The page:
ACCELERATING PRODUCTION: Workers assemble cars in a workshop of BAIC Group in Shijiazhuang, north China's Hebei Province (MOU YU)
China's economic growth slipped to 7.4 percent in the first quarter, signaling more downward pressure for the world's second largest economy. However, authorities have ruled out the possibility of major stimulus to fight short-term dips in growth and plan to seek growth momentum in deep-seated reforms and promising domestic consumption.
The first-quarter growth rate marked the lowest quarterly growth level since the third quarter of 2012. But even so, the figure still far outperformed the 6.6-percent growth in the first quarter of 2009 when the global financial crisis was wreaking havoc.
"The figures suggest growth in the world's second largest economy in the beginning of the year 2014 was stable and that the economy was generally in good health, as Chinese authorities are more focused on reforms, restructuring and the improvement of people's wellbeing," said Sheng Laiyun, spokesman of the National Bureau of Statistics (NBS) when releasing first-quarter economic figures at a press conference on April 16.
China is shifting gear in terms of growth rates, adjusting its economic structure and digesting the aftereffects of previous stimulus packages. To shield its economy from the torrents of the global financial crisis, a 4-trillion-yuan ($644.4 billion) stimulus package was launched in November 2008, which pushed up asset prices and resulted in severe overcapacity.
"A slower growth rate represents a conscious choice on the country's behalf. Local governments at various levels have expedited the phase-out of outdated capacity. They have sacrificed growth rate for greener and more sustainable development. There is certainly a price to pay. But this shift in thinking should definitely be encouraged," said Sheng.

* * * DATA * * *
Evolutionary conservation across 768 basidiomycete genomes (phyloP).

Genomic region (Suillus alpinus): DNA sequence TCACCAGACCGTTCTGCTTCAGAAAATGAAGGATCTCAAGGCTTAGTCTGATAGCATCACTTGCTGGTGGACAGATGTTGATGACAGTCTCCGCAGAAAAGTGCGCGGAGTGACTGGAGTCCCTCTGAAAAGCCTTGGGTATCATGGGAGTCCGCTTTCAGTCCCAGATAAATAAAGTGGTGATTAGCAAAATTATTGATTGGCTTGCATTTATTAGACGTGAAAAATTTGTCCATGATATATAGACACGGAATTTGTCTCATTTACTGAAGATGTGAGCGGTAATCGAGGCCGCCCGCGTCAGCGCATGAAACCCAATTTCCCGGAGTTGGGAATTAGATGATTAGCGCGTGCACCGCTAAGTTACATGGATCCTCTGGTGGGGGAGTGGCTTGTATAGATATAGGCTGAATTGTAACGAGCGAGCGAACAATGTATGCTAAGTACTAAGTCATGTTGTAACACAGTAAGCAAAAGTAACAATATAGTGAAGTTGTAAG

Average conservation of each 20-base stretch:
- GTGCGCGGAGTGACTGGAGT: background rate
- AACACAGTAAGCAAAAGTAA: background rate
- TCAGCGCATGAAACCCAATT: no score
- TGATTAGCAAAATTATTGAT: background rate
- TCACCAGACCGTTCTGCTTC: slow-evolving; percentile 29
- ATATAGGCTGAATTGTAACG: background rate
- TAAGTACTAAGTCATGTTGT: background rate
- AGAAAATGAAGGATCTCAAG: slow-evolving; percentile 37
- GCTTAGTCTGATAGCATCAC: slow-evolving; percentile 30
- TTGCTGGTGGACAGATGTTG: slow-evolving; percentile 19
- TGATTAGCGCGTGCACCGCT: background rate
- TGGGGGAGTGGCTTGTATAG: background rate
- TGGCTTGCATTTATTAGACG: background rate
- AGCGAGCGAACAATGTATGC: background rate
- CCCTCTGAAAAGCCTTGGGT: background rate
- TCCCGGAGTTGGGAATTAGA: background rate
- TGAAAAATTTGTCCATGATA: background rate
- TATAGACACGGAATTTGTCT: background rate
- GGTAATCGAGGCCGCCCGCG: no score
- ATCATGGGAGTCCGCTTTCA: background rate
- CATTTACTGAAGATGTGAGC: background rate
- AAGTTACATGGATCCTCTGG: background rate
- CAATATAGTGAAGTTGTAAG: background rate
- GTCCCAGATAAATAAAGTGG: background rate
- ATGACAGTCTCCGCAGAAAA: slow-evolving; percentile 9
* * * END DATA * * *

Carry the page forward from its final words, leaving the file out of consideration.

China's macroeconomy will inevitably come under downward pressure in 2014. However, the ostensibly weak data also contains positive factors, bolstered by many achievements in economic restructuring.
Traditional industries such as steel and cement are experiencing an obvious fall, while hi-tech industries show accelerating growth. The share of gross investment in the service industry and private investment continues to rise.
Along with slowed industrial production growth, the service sector continued to grow in the first three months and make a larger contribution to GDP growth.
NBS spokesman Sheng said the trend indicated the Chinese economy is shifting from an industry-led growth to a service-led one. "We should adopt a new perspective on viewing the changes in the Chinese economy," said Sheng.
The Chinese Government has set a target of around 7.5 percent for economic growth in 2014. It has said that a figure slightly above or below the target would be acceptable because its main focus is on creating jobs and improving people's wellbeing.
Earlier, when addressing the Boao Forum for Asia annual conference in south China's Hainan Province, Chinese Premier Li Keqiang emphasized that the Chinese Government will not opt for a massive short-term stimulus because of temporary volatility.
"A growth rate under the 7.5-percent target is acceptable so long as sufficient creation of employment is ensured," Li said.
"With all the principles established and policy options at our disposal, we can handle all possible risks and challenges," the premier said. Streamlining administration and further tax reforms are two of the options on the agenda. "The Chinese economy has got off to a stable and good start."
A slew of more targeted pro-growth measures, including tax cuts for small and micro enterprises, greater support for shantytown renovation and more investment in railways construction in underdeveloped regions, have been adopted in an attempt to steady growth around its target without disrupting plans to restructure the economy.